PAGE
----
Harper Lee's To Kill A Mockingbird.
Until I feared I would lose it, I never loved to read. One does not love breathing. (18)
It's when you know you're licked before you begin but you begin anyway and you see it through no matter what. You rarely win, but sometimes you do. (112)
"How could they do it, how could they?"
"I don't know, but they did it. They've done it before and they did it tonight and they'll do it again and when they do it--seems that only children weep. Good night." (213)
To Kill A Mockingbird is the story of innocence confronting the harsh realities of injustice during the Depression in the American South. Set in Alabama, the novel follows the lives of the Finch family--Atticus, Jem, and Scout (Jean Louise). At first the book seems the simple story of kids learning about life and having adventures all their own in the heat of the summer. Jem and Scout are an unforgettable brother and sister duo. Dill is their visiting friend during the summers. There is much to love about their lazy days and crazy games. The three seemed fascinated with their eccentric neighbors....especially the recluse Boo Radley who never leaves the house. But things rarely stay the same for very long, and all three begin growing and changing and learning. Scout starts school and realizes what a mess the world of civilized folks can be. The heart of the novel, however, is when Atticus Finch, a lawyer, takes the Tom Robinson case. He defends him against some serious charges--rape. The novel is about big issues: justice and injustice, innocence and guilt, love and hate, shame and pride, fear and courage. It's a beautifully told novel about the harsher side of life--the ugly, the raw, the messy. The things that no one wants to talk about or acknowledge.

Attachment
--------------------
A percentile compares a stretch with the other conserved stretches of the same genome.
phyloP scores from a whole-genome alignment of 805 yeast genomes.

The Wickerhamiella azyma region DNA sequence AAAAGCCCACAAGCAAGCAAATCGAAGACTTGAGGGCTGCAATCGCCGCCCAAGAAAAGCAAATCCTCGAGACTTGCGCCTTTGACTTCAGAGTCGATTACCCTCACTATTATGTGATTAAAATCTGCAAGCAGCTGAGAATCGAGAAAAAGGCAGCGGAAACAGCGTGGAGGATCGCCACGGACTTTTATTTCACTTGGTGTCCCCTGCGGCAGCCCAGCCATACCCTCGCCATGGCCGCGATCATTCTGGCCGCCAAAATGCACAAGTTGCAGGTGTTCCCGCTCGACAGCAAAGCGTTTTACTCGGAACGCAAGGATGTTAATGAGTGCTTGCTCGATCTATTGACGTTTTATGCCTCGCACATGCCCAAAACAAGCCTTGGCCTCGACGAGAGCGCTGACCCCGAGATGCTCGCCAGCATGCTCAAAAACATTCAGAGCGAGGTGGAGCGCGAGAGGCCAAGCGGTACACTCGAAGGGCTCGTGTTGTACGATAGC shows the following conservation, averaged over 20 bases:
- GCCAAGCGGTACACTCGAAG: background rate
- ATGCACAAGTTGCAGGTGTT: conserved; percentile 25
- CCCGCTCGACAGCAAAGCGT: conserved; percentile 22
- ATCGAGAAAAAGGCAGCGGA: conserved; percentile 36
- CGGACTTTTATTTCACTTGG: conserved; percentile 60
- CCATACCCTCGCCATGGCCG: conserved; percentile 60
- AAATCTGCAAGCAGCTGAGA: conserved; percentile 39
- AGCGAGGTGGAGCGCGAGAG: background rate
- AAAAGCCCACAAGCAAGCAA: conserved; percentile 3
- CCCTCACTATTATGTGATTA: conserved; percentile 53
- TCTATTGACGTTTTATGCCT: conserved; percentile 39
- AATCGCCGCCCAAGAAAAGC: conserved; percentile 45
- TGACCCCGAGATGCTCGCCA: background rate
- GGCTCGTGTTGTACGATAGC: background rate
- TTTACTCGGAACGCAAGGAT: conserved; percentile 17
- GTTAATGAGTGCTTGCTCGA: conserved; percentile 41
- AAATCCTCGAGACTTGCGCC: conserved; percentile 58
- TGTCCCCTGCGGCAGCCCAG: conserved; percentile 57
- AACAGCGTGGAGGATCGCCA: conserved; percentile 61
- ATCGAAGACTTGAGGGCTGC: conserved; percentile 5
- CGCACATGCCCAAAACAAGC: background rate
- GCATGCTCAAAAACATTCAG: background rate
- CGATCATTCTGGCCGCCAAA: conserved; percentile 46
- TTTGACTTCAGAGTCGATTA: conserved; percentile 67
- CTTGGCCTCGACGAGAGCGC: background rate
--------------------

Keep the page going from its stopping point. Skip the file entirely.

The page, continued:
My favorite thing about To Kill a Mockingbird is our heroine, our narrator, Scout. I absolutely love Scout. I think she's an unforgettable character and her perspective of the world is just priceless.
I read this one for the Book Awards Challenge and in honor of Banned Books week. It also fits in quite well with the Book-to-Movie challenge.
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